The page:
It’s not even that I want to see stuff flying in my face. I’m just concerned that I may have something set up wrong, because I do expect to get some of that.
Another problem is that, at least in some scenes, the 3D effect I’m seeing is of the “cardboard cut-out” variety, where the picture looks like several flat 2D images that have been layered in front of another other, rather than a rounded and dimensional true 3D image.
While Nate’s review of ‘Afterlife’ says that the disc has a whole lot of popping-out effects, I’ve read elsewhere that this disc is actually quite divisive among viewers. Some find it among the best 3D available, and others say that it’s entirely underwhelming. Perhaps there’s something with the way this movie was shot (or the way the disc is encoded) that reacts differently to different display types? Or maybe I just have something set up wrong? I’m really not sure at this point.
With that said, the ‘Afterlife’ disc is pretty impressive at other moments. There’s a scene where two clones of Milla Jovovich jump out a window and plummet down a deep shaft that’s a really stunning use of 3D.
As far as crosstalk artifacts go, I haven’t seen much of an issue with that so far. ‘Afterlife’ is supposed to be pretty minimal in that respect anyway, so perhaps it’s not the best test case. In reading up about the JVC RS40 in online home theater forums, it’s been said that the projector needs a warm-up period of at least 20 minutes or so to watch 3D. Before that, crosstalk artifacts may be pronounced. Honestly, every time I’ve turned on 3D has been after at least a couple hours of 2D viewing, so I can’t validate these claims.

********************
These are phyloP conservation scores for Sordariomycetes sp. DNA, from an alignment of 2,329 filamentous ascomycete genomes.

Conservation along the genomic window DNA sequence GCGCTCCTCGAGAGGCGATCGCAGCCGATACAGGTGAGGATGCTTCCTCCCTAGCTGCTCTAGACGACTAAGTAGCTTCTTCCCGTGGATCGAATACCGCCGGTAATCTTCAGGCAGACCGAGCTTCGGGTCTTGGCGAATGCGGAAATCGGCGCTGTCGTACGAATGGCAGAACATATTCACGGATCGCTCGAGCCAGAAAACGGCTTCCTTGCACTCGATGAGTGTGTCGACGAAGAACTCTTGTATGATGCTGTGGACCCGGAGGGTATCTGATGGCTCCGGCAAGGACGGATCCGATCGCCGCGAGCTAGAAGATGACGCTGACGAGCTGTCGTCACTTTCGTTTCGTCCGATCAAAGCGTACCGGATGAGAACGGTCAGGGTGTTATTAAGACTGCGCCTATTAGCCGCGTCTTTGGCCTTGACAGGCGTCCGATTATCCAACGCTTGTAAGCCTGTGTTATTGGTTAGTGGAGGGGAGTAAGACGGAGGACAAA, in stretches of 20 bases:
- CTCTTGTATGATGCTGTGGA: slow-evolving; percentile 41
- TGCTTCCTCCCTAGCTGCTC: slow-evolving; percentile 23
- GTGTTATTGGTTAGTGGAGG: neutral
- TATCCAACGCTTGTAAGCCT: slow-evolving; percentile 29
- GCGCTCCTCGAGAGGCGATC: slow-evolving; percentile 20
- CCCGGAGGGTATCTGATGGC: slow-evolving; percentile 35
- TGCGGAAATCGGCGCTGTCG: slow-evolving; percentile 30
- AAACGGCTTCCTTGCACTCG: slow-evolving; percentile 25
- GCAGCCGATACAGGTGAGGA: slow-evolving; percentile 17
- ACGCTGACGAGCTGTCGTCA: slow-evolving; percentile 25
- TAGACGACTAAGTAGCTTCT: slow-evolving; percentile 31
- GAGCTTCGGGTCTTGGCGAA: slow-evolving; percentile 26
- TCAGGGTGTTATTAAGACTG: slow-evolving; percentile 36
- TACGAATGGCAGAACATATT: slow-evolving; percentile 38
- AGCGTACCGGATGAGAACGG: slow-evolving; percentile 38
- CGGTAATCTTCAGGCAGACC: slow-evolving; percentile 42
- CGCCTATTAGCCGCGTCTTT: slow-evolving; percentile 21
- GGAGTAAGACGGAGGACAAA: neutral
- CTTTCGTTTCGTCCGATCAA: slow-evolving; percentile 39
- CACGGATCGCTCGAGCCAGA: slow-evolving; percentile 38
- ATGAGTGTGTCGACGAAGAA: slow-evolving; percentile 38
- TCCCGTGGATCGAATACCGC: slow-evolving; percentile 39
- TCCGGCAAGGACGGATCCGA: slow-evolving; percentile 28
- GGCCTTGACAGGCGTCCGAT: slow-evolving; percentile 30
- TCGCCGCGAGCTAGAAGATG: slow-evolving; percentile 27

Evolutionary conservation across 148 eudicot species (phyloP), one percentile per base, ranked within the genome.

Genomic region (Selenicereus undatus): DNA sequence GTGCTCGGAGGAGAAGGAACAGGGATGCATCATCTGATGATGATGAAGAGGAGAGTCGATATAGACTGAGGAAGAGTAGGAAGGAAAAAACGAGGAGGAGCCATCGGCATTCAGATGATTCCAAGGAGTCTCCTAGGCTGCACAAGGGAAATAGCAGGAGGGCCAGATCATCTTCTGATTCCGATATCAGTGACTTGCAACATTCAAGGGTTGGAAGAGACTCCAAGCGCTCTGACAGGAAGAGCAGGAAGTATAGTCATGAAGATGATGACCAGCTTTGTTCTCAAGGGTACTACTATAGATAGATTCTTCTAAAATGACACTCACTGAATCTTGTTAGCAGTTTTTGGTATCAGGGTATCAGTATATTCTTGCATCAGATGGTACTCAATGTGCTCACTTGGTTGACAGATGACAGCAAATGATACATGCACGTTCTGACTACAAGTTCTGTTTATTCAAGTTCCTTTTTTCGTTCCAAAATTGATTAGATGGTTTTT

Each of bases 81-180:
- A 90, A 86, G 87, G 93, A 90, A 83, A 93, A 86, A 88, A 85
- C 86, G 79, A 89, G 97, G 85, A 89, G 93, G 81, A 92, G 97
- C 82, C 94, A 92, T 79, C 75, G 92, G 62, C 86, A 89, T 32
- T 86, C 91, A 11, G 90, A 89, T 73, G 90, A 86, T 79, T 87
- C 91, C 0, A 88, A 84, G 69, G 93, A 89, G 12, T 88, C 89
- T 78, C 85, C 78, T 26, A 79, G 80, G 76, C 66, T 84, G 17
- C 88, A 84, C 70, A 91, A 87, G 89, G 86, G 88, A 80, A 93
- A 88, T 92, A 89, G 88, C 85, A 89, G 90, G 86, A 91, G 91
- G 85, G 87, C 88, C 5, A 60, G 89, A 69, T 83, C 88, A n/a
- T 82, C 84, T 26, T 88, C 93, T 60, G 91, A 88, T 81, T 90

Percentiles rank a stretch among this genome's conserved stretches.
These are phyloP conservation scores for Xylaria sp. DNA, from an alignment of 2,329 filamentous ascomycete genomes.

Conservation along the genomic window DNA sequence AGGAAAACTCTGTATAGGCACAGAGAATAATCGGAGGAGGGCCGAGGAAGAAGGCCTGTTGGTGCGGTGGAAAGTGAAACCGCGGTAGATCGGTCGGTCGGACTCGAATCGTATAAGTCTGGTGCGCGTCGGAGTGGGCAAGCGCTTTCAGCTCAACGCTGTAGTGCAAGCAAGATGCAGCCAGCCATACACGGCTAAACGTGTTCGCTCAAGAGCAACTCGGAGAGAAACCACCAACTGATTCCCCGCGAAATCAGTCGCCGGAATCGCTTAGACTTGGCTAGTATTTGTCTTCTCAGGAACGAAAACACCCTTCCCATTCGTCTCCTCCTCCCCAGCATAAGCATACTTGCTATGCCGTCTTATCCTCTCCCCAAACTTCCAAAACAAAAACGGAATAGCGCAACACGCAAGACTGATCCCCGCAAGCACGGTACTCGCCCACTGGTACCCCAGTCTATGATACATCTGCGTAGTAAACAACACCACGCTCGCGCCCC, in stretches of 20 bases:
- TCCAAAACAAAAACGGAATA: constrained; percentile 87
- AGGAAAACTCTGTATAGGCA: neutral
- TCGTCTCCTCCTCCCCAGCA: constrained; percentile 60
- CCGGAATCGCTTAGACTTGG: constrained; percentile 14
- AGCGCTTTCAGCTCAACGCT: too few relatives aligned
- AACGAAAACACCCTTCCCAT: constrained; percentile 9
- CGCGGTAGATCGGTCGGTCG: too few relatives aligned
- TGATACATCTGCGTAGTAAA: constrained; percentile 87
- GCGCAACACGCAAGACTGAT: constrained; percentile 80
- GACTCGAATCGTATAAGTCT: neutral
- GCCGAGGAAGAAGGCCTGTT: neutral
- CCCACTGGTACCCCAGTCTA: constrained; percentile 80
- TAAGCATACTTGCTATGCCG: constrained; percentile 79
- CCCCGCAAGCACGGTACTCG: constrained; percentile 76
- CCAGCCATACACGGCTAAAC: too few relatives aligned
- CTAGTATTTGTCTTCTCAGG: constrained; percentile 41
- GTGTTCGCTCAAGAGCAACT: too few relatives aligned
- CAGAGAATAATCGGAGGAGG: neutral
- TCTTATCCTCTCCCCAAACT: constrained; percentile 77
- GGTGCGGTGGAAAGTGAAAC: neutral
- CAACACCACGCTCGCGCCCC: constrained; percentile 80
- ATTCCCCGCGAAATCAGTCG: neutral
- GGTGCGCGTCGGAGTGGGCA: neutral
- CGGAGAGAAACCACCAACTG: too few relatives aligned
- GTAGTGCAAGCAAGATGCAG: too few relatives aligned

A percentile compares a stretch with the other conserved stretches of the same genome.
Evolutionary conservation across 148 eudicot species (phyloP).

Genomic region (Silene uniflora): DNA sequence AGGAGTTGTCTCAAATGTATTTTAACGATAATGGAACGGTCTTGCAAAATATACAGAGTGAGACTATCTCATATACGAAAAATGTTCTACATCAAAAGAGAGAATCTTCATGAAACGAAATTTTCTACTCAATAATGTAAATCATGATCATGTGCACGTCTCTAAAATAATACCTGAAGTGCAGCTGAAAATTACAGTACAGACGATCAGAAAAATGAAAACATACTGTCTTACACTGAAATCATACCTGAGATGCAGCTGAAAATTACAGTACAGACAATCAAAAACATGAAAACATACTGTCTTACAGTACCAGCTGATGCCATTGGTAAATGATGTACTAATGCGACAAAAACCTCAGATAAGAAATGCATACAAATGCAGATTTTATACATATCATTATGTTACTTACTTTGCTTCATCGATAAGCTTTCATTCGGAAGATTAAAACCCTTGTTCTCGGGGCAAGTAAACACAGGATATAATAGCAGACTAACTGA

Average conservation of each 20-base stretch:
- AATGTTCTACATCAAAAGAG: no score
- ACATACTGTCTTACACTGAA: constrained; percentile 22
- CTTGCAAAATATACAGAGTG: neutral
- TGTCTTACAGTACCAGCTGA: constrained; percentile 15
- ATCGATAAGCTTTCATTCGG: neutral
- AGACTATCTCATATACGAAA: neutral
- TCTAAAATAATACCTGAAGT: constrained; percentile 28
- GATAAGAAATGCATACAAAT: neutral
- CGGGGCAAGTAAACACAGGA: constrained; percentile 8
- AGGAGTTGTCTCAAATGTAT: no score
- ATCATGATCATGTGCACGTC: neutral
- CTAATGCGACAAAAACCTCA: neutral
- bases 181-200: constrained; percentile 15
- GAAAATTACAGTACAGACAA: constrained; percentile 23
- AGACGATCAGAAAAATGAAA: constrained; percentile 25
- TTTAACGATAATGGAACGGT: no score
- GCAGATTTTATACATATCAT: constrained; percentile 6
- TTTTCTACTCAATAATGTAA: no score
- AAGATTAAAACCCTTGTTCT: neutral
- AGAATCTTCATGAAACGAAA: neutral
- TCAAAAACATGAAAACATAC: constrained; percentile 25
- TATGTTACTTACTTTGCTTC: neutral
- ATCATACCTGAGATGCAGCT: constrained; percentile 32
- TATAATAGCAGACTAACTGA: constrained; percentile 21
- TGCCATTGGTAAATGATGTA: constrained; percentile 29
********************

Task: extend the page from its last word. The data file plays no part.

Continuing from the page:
Other reports have it that the projector sees negligible crosstalk problems with a 24 fps Blu-ray 3D source, but suffers worse crosstalk on 60 Hz 3D video signals such as broadcast TV or video games. I’ve bought one 3D PS3 game (‘MotorStorm: Apocalypse’) and didn’t see any crosstalk there either. The game is a racer that looks really stunning in 3D, but still has no popping-out effects on my screen.
If I sound somewhat underwhelmed with 3D on the JVC RS40, try to keep that in perspective. My testing has still been pretty limited. I need more time with this, and a greater variety of content before I can make any definitive conclusions. At least some of the 3D I’ve watched so far (especially the ‘MotorStorm’ game) has been truly incredible. In fact, I switched back to 2D to replay a level of that game for comparison, and it wasn’t even 1/10 as much fun to play. I may even go so far as to say that there’s no point in playing a racing game without 3D anymore. The 3D experience is just that mind-blowing. (This comes from someone who isn’t much of a gamer, though.)
In addition to the JVC projector, this past weekend I also added a new Vizio passive 3D TV to my home theater room. I’ll get to my experiences and comparisons with that in a future post.